Records seized from Mar-a-Lago will go before neutral special master

Former President Donald Trump pushed for the appointment after the government seized thousands of documents from his home, many marked classified or top secret.

By: - September 6, 2022 11:15 am

This image contained in a court filing by the Department of Justice on Aug. 30, 2022, and redacted by in part by the FBI, shows a photo of documents seized during the Aug. 8 search by the FBI of former President Donald Trump’s Mar-a-Lago estate in Florida. Photo via U.S. Department of Justice

WASHINGTON (CN) — Delaying the investigation of classified documents seized from former President Donald Trump’s south Florida resort home, a Trump-appointed federal judge agreed with the former president Monday to appoint a special master who will review materials.

The 24-page order from U.S. District Judge Aileen Cannon says the Department of Justice must stop using the seized materials for its criminal investigation until completion of a review by this neutral third party.


While the Department of Justice had argued that appointment of a special master would unnecessarily delay its ongoing criminal investigation, Cannon determined that the risk of delay is outweighed by the potential that the department’s internal review process “will not adequately safeguard” Trump’s privileged and personal materials from exposure to either the investigative team or the media.

“The Court is mindful that restraints on criminal prosecutions are disfavored but finds that these unprecedented circumstances call for a brief pause to allow for neutral, third-party review to ensure a just process with adequate safeguards,” Cannon wrote.

Trump is under investigation for removing government records from the White House at the end of his single term as president on Jan. 20, 2021, and storing them at his 12-acre estate in West Palm Beach.

According to records unsealed by the court last month, the FBI took about 20 boxes of documents, including 11 sets of classified records, from Mar-a-Lago on Aug. 8. Among the seized materials were the grant of clemency to the former president’s close ally Roger Stone, binders of photos and what is described as “info re: President of France.”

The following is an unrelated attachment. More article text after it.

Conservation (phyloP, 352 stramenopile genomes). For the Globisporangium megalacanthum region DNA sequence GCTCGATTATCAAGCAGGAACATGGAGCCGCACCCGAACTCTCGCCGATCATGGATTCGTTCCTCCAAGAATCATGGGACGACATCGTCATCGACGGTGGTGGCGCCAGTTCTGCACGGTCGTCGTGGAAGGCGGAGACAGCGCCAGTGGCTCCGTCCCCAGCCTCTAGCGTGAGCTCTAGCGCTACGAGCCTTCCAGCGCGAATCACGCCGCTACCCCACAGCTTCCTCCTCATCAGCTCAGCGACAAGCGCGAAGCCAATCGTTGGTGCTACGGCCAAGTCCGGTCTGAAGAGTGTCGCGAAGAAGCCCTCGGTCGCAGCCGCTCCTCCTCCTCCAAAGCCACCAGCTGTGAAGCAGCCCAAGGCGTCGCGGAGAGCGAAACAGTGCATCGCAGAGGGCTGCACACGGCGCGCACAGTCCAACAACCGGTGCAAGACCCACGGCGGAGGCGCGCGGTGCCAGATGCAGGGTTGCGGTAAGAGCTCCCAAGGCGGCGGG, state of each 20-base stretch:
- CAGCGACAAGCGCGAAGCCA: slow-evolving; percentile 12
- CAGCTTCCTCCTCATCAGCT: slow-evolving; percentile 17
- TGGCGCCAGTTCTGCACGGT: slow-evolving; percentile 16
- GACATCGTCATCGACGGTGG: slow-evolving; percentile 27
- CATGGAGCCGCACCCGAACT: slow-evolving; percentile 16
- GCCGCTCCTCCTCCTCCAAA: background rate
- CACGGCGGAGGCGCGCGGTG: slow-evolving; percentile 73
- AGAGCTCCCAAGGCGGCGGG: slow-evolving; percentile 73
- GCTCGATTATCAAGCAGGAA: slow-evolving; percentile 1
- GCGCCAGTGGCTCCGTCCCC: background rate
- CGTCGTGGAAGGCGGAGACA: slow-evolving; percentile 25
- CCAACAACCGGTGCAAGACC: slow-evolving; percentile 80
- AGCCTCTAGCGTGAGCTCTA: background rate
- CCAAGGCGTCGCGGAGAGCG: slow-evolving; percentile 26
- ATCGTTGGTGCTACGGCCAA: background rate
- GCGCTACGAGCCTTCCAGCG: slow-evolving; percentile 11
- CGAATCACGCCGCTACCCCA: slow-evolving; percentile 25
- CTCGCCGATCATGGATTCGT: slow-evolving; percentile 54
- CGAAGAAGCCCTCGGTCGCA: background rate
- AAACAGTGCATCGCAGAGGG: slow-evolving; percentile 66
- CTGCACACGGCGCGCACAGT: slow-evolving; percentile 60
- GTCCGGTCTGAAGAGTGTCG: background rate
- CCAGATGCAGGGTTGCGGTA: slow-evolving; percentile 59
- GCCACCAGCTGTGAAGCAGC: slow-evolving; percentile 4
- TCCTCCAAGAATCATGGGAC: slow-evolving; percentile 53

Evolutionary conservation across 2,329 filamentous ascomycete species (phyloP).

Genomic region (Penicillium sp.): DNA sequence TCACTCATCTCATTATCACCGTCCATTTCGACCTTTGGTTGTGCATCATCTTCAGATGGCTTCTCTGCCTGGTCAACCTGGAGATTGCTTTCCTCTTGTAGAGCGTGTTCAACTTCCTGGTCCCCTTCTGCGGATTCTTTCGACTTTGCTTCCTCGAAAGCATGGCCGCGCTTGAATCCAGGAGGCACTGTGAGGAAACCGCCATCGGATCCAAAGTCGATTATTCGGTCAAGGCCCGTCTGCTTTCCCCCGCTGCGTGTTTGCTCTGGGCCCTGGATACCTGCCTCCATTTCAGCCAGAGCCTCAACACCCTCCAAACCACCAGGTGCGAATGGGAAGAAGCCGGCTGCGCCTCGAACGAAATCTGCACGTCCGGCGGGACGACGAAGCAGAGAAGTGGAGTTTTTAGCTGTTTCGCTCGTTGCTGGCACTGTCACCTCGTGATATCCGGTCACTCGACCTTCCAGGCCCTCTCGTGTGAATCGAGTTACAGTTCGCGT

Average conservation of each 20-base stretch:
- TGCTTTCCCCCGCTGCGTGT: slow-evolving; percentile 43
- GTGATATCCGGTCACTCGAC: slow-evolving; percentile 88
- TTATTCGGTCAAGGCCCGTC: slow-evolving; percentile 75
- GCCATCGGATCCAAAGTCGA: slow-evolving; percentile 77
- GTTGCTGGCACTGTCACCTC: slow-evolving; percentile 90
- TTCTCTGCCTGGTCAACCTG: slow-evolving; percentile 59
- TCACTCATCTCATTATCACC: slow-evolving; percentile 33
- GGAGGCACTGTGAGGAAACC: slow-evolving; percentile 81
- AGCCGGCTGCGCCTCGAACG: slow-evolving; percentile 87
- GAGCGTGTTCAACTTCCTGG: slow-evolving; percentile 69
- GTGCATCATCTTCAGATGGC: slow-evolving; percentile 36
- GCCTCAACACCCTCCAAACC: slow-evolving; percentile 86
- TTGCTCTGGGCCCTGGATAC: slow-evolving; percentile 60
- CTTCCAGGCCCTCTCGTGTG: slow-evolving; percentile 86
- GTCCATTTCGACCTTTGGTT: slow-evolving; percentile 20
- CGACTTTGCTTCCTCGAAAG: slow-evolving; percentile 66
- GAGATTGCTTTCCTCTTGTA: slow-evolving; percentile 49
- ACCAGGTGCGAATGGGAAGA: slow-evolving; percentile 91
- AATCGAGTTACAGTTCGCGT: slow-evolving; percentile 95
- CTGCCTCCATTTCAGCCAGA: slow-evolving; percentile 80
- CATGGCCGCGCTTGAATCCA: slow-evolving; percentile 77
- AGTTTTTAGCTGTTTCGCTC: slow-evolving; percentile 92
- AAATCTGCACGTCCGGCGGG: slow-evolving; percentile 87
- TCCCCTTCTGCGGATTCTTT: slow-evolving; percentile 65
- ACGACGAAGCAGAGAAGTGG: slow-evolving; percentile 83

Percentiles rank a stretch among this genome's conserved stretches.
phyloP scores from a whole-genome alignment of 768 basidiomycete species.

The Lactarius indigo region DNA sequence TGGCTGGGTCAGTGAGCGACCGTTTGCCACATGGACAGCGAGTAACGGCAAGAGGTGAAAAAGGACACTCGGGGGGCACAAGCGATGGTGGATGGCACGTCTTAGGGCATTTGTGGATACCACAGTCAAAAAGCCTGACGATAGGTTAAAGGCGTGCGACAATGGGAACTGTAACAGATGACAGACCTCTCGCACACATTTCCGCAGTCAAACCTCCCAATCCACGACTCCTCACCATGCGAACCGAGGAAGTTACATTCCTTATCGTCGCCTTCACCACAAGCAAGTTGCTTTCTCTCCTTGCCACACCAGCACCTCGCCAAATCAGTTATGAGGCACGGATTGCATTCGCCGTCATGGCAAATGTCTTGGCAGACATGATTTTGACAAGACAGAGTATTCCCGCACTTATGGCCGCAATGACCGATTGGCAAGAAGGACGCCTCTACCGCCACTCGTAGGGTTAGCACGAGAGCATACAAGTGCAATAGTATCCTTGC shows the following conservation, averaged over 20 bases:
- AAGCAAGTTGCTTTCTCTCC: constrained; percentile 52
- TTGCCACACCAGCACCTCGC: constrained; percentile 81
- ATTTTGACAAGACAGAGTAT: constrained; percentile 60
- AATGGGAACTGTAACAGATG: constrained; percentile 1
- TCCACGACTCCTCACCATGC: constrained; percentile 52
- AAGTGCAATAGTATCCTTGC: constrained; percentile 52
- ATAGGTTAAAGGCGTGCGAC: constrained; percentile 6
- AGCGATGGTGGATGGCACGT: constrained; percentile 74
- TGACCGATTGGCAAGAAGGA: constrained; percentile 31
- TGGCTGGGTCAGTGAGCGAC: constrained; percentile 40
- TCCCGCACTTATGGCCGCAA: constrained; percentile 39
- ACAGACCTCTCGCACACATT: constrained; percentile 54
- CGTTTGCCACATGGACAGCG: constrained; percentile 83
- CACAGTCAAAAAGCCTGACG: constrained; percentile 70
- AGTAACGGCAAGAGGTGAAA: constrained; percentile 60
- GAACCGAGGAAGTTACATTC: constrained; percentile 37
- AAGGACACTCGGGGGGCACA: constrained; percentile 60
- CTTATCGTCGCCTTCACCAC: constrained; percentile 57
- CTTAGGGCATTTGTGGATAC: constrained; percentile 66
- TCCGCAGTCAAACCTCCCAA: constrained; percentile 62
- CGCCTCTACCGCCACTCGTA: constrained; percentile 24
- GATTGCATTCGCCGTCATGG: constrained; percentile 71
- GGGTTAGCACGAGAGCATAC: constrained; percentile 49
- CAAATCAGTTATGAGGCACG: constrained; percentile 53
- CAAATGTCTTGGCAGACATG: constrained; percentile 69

The Department of Justice said it identified personal items, some privileged materials and at least 520 pages of potentially privileged material within the 20 boxes.

Trump brought the motion for judicial oversight last month, and Cannon heard arguments on the matter four days in the Southern District of Florida.

The Department of Justice had called it moot to appoint a special master because the department’s own privilege-review team has already set aside documents that it views as having the potential to be subject to attorney-client privilege.

But Judge Cannon said the special master must be allowed to review the materials for personal items and documents and potentially privileged material subject to claims of attorney-client privilege, as well as executive privilege.

The order, she emphasized, does not impact the separate classification review of the seized materials by the Office of the Director of National Intelligence.

Rather than prove he owns the seized property, according to Judge Cannon, Trump must show only that he had a right to possess at least some of the seized property.

“Although the Government argues that Plaintiff has no property interest in any of the presidential records seized from his residence, that position calls for an ultimate judgment on the merits as to those documents and their designations,” she wrote.

Judge Cannon ordered Trump’s attorneys and the Department of Justice to file a proposed list of special masters with high-level security clearance by this Friday.

Responding to the judge’s ruling on Monday, Trump wrote on his Truth Social platform: “Remember it takes courage and ‘guts’ to fight a totally corrupt Department of ‘Justice’ and the FBI.”

Cannon, 41, served as an assistant U.S. attorney in Florida before then-President Trump nominated her to the federal bench in 2020. The Senate later confirmed her appointment in a 56-21 vote.

Department of Justice spokesman Anthony Coley said in a statement that the government is examining Judge Cannon’s opinion and “will consider appropriate next steps in the ongoing litigation.”

This article was first published by Courthouse News Service and is republished under their terms of use


Our stories may be republished online or in print under Creative Commons license CC BY-NC-ND 4.0. We ask that you edit only for style or to shorten, provide proper attribution and link to our web site. Please see our republishing guidelines for use of photos and graphics.

Emily Zantow/Courthouse News Service
Emily Zantow/Courthouse News Service

Emily Zantow covers the U.S. Justice Department and D.C. federal courts for Courthouse News Service. She graduated from the University of Wisconsin-Milwaukee with a double major in Spanish and Journalism, and has reported for The Washington Times and The Bowling Green Daily News.